The first configuration tuned was based on the number of nodes, which influences the learning capability of the LSTM model. Generally, more nodes can learn more complex mapping at the cost of training time and sometimes cause overfitting. Different nodes (1, 2, 4, 6, and 8) were tested for different configurations. By using four numbers of nodes, a lesser average RMSE value of 1.4 and the least variance based on 20 experimental runs were obtained. However, since it could be an indication of overfitting, dropout was applied to prevent overfitting. The box and whisker plot (

The optimization algorithm was the third tuned hyper-parameter of the present LSTM model. Various optimization algorithms such as Stochastic Gradient Descent (SDG), Adagrad, Adam, AdaDelta, and RMSProp, were tested. The Adam (Adaptive Moment Estimation) algorithm is an extension of SGD that calculates each parameter's learning rate, such as alpha, beta1, beta2 and epsilon [

Learning rate (LR) was the fourth tuned parameter in the current study. The effects of different learning rates for the ADAM optimizer were evaluated; the default value of parameter LR in Keras is 0.001. Similarly, the default value for β1 is 0.9. In the same way, β2 is specified to be 0.999 and ε is specified to be 1e-07. An attempt was made to tune the learning rate with values of 0.1, 0.01, 0.001, 0.0001, and 0.00001. The box plot indicated that LR of 0.1, 0.01, and 0.001 showed good RMSE values of 0.9 and less variance without any significant difference. On the contrary, LR of 0.0001 and 0.00001 showed slightly lower RMSE values with higher variances (

An AutoRegression (AR) based model was used in the present investigation to compare the forecasting performance of the LSTM model (^{2} values for the autoregression model were 0.65 and 0.76, respectively for all the 5 basins, which was significantly good.

The Moment Correlation Coefficient (MCC), Root Mean Square Error (RMSE), Mean Absolute Percentage Error (MAPE) and Nash-Sutcliffe coefficient (NSE) were utilized to evaluate the uncertainty of the LSTM model output. The Mean Absolute Deviation (MAD) was also considered to analyze the LSTM model's accuracy between measured and predicted values.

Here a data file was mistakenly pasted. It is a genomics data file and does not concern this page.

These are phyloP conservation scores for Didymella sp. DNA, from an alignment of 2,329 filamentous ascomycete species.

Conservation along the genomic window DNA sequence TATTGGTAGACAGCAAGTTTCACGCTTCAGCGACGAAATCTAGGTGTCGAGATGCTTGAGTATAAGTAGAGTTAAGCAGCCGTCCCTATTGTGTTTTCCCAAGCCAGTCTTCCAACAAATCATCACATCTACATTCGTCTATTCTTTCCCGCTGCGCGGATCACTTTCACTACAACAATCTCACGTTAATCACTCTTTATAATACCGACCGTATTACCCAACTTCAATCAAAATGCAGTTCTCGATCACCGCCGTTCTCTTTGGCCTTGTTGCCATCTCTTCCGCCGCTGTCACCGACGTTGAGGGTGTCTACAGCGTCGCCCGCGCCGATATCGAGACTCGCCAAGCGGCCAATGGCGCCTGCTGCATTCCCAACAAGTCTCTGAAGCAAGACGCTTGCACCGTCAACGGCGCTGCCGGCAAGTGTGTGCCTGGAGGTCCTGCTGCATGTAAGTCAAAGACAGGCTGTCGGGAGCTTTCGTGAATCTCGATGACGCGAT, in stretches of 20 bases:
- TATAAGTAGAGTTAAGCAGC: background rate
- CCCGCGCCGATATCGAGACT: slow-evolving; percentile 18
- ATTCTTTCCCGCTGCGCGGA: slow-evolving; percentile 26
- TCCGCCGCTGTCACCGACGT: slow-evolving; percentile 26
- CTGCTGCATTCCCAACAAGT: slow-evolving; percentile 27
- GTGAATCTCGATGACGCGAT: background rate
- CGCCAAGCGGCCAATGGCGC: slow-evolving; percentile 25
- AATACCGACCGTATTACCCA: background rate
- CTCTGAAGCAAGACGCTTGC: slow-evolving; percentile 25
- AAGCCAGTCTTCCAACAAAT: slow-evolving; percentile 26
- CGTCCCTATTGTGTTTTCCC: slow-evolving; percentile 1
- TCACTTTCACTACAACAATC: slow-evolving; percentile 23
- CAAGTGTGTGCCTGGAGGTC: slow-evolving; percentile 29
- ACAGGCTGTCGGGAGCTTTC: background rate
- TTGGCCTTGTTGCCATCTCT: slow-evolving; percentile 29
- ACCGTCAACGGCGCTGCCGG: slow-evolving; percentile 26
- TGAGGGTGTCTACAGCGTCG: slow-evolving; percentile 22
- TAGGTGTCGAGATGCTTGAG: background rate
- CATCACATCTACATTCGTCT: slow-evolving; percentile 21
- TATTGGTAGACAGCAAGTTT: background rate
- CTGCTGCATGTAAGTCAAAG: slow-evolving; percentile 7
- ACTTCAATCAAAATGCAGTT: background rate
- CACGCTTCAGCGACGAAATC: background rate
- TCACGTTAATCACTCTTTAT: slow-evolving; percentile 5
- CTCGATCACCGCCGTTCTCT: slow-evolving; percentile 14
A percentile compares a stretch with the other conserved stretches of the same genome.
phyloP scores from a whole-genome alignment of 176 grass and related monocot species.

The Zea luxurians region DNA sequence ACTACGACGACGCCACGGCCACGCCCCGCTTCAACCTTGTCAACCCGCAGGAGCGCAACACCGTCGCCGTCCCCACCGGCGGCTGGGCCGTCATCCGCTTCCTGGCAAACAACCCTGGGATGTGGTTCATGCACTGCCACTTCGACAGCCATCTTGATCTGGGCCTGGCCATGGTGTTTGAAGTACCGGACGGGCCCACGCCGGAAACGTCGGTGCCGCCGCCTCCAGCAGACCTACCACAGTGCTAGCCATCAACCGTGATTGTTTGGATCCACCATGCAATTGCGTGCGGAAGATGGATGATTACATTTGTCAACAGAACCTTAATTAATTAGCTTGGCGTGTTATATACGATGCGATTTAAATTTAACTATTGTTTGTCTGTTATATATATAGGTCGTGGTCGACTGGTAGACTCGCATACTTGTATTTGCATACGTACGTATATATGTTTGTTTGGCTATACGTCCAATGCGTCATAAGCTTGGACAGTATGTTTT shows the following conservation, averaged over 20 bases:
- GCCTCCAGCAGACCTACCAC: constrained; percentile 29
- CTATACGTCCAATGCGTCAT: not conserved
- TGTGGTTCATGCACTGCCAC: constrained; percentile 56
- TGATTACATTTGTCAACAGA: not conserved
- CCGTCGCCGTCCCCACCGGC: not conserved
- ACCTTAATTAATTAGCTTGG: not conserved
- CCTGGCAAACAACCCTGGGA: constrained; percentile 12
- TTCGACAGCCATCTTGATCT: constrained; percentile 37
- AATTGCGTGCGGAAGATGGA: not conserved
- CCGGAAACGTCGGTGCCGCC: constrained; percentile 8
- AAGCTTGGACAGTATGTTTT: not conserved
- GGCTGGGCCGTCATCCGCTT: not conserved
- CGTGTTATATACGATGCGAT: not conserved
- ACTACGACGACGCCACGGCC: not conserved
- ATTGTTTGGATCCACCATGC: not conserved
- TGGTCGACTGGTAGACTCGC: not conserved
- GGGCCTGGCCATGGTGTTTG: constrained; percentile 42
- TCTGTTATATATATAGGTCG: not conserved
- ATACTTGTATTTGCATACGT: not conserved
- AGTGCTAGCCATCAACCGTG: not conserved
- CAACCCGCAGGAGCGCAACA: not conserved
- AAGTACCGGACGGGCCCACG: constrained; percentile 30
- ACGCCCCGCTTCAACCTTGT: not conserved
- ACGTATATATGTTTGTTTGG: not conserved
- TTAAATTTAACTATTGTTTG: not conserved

The MCC summarizes the direction and degree of linear relations between actual and modeled datasets. The correlation coefficient can take values between −1 (perfectly negative correlation) through 0 (no correlation) to +1 (perfectly positive correlation). The MCC formula to compute the correlation coefficient is given in

Here, N represents the number of pairs of data. The terms X and Y are parameters.

RMSE is a method to calculate the error or accuracy in predicting models based on standard deviation

Here, P_i is the i^{th} LSTM predicted value, and Oi is the i^{th} original value.

The MAPE method was used to calculate the prediction accuracy of the LSTM forecast. The calculation was based on the difference between the original values and values forecasted by the LSTM and dividing the original value difference. It was then multiplied by the number of observations and 100 to obtain the percentage error,

Here,

The NSE or efficiency coefficient test determines the magnitude between the variance of residual time series and variance of actual data, and its value ranges from -∞ to 1, see

_{f}

As described earlier, the total uncertainty based on the first residual, second residual and the standard deviation of the second residual was computed for TWSC (±1.2 mm/year). The uncertainty in SMC based on the mean monthly standard deviation from the three GLDAS models was computed as ±0.2 (mm/year). Therefore, the total uncertainty for GWSC was 1.5 (mm/year). Results with a confidence factor ≥ of 90% indicate decreasing annual TWSC and GWSC change for all the five sub-basins (